Pulp_installer 3.22 will be the last release for the installer


Users of pulp_installer will be able to upgrade to pulpcore 3.22 (when it is available) using their existing Ansible Playbooks. However, no further releases of pulp_installer will be made.

Users wishing to upgrade to pulpcore 3.23+ will need to migrate their deployment to use containers. There are multiple options for running Pulp services as containers[0,1,2]. Upgrade instructions will be provided prior to the pulpcore 3.23 release.


Two main motivators: 1) User Feedback and 2) Too costly to maintain relative to a container based option.

User Feedback

  • If a user doesn’t already use Ansible, the installation of Pulp is seen as to large a barrier to entry.
  • When the intaller has any problem/error because it’s so complex, even long-time Ansible users aren’t in a position to figure it out.

Too costly to maintain relative to a container based option

  • The installer needs a lot of work for each OS version it supports. Containers need almost none.
  • The CI test matrix for supporting all of OS versions is huge and takes a lot of human time just to keep it going. It breaks very often.
  • Users need container based installs to run Pulp where they want, so having a container-based option is already a sunk cost
  • Having one installation asset, i.e. used by all users will give better results for everyone

[0] Multi-Process Images - Pulp OCI Images
[1] Single-Process Images - Pulp OCI Images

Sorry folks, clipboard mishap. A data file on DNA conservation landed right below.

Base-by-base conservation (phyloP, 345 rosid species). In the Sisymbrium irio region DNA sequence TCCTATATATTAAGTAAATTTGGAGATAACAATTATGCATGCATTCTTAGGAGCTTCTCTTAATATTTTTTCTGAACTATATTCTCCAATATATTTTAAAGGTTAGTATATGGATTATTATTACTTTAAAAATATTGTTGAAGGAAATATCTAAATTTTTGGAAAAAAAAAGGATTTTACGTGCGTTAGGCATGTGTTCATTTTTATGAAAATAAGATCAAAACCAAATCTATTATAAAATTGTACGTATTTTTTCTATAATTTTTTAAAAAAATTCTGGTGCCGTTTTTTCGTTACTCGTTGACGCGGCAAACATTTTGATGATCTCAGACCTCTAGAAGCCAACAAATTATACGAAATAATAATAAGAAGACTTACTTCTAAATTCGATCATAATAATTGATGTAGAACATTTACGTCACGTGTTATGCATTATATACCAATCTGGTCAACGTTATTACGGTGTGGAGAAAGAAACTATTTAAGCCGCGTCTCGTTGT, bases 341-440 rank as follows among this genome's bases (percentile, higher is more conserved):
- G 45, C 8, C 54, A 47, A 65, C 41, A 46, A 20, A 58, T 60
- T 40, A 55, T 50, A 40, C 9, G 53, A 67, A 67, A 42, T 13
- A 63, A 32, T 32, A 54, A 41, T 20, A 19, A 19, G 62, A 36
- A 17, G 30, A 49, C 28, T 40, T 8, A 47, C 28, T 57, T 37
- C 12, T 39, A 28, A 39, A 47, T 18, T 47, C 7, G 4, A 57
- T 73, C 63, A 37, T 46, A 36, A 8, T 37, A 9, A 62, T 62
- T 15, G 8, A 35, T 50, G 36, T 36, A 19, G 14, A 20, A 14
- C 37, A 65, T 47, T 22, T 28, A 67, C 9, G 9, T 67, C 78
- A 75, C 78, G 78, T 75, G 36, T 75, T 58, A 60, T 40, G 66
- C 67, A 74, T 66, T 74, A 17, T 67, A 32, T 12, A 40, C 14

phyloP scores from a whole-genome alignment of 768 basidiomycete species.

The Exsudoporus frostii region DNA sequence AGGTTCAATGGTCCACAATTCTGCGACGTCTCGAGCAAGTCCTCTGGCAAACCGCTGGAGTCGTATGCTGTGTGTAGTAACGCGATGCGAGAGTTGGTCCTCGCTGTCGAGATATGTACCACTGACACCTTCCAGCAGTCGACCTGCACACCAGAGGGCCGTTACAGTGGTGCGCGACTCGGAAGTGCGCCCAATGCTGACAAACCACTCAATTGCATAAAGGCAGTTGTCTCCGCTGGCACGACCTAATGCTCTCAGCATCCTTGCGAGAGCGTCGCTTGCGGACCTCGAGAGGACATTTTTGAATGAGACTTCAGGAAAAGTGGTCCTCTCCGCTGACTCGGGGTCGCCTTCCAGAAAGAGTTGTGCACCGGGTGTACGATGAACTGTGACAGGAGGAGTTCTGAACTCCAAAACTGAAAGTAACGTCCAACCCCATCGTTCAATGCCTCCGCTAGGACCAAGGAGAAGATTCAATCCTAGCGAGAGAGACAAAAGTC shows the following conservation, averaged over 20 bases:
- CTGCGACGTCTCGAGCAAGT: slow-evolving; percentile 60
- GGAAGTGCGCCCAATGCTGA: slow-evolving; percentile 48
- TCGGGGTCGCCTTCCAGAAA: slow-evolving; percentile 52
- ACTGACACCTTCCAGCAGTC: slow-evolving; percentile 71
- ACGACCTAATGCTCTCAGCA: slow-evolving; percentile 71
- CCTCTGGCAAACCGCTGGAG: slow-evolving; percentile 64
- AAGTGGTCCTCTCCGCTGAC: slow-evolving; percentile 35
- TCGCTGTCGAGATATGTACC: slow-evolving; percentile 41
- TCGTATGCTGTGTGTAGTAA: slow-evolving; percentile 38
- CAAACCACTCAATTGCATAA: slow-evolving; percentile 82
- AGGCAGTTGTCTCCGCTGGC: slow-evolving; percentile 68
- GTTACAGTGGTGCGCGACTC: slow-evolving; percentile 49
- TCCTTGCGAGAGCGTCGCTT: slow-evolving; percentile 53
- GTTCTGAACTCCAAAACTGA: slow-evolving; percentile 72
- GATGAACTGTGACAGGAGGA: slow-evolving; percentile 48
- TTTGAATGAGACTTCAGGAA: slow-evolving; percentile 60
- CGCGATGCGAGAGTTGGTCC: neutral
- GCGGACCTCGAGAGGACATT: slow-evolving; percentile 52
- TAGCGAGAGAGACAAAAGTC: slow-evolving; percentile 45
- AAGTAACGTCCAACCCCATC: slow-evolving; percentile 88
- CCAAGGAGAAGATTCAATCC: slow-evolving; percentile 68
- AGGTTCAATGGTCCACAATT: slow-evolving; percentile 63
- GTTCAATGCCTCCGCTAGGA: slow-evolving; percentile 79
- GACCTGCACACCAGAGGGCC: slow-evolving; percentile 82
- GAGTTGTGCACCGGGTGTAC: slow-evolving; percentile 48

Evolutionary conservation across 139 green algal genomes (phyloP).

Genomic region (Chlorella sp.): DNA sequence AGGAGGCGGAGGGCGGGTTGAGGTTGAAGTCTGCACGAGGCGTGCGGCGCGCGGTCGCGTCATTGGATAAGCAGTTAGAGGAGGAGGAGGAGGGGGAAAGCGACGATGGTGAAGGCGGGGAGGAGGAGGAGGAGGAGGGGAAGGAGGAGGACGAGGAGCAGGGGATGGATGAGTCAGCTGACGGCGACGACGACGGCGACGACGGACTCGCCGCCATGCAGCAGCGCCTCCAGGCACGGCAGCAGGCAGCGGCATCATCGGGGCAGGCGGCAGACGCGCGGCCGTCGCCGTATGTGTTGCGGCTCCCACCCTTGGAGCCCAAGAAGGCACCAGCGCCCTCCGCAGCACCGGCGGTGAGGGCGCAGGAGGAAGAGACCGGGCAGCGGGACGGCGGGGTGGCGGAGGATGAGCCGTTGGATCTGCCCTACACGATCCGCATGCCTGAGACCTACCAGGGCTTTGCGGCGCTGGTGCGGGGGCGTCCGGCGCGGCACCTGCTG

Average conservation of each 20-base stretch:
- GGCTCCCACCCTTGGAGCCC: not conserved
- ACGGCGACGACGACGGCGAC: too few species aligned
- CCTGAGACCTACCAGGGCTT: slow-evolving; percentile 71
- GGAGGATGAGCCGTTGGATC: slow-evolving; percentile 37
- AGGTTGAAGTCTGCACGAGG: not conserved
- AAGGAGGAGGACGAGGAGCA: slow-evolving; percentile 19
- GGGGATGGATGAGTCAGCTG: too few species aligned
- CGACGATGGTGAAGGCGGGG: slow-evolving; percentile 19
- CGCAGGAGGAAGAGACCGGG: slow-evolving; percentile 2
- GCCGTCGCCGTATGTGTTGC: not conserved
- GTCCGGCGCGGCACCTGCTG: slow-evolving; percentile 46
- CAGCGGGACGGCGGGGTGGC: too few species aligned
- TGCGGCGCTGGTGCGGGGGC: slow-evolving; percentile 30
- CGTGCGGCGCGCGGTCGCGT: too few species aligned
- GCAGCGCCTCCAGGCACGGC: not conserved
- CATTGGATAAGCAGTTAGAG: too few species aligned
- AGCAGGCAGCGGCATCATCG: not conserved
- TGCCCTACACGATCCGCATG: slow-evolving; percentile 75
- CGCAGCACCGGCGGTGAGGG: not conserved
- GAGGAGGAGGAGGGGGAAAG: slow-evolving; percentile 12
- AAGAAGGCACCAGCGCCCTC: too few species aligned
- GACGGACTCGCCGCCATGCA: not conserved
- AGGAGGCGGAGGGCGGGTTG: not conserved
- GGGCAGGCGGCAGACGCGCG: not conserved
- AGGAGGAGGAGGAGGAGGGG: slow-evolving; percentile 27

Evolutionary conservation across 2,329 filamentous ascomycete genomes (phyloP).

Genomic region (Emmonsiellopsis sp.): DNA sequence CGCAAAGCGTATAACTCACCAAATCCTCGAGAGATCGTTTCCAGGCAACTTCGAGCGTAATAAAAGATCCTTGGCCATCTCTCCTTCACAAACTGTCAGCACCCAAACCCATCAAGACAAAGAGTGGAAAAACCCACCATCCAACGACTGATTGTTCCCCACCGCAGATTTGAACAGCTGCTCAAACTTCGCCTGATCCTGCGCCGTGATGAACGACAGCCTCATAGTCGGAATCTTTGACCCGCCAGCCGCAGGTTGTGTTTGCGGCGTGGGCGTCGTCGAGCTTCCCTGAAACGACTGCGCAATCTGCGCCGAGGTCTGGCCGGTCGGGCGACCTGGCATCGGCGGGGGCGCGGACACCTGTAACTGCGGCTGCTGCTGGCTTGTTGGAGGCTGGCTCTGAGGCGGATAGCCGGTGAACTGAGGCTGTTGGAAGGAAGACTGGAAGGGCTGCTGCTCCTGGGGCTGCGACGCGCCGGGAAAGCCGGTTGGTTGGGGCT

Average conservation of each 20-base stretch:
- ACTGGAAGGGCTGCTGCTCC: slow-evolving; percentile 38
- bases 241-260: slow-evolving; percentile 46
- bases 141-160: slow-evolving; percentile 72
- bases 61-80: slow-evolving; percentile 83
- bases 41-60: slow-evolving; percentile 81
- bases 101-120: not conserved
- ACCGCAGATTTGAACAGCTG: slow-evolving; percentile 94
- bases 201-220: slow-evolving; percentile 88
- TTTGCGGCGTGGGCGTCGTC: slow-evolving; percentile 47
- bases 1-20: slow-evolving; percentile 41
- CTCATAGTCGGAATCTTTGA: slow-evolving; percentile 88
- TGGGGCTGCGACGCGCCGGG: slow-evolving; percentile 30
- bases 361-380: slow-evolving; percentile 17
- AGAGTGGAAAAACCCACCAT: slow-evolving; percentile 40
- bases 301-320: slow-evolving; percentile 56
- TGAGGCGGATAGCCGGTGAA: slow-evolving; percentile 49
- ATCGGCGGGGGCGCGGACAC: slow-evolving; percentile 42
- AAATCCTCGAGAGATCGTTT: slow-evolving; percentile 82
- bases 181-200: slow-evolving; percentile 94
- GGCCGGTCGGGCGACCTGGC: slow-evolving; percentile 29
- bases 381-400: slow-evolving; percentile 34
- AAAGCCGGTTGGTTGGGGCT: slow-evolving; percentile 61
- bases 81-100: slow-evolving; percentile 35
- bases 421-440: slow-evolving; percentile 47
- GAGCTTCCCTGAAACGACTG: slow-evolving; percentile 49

[2] Pulp Operator


I have questions: How are you building the containers (does that not rely on pulp_installer)? How will this affect pulplift dev boxes? Does this mean there won’t be any supported way to install Pulp outside of containers?

So, from now on ( actually from pulpcore 3.23+ ) the only way to run pulp will be through containers. Right ?

Thank you very much for giving the reasons and benefits for this change.
I think everyone who has been involved with the use of pulp_installer has faced problems at some point.
On which operating systems will pulp be based from now on ?

If we want to check and test the new installer and how it works, can we do that ?

  1. We are building the container images without pulp_installer. They are built (and pushed to the 3 registries) by the CI on the pulp-oci-images repo. We are in the middle of writing complete manual build instructions for users that want them, this is what we have so far.

  2. You’ll need to replace your pulpleft dev box with an oci_env dev container.

  3. Outside of the 3 container solutions (multi-process container, the docker-compose, and pulp-operator), we will continue to maintain our manual install instructions. The RPMs will continue to be available, but they will still only be the equivalent of running “pip install”; the rest of the install steps will still be manual.

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  1. You can still also do a manual install. See my previous reply for more info.

  2. Yeah, I totally empathize with users. I’ve been maintaining pulp_installer for 3.5 years and I hate to discontinue something I’ve worked so hard on.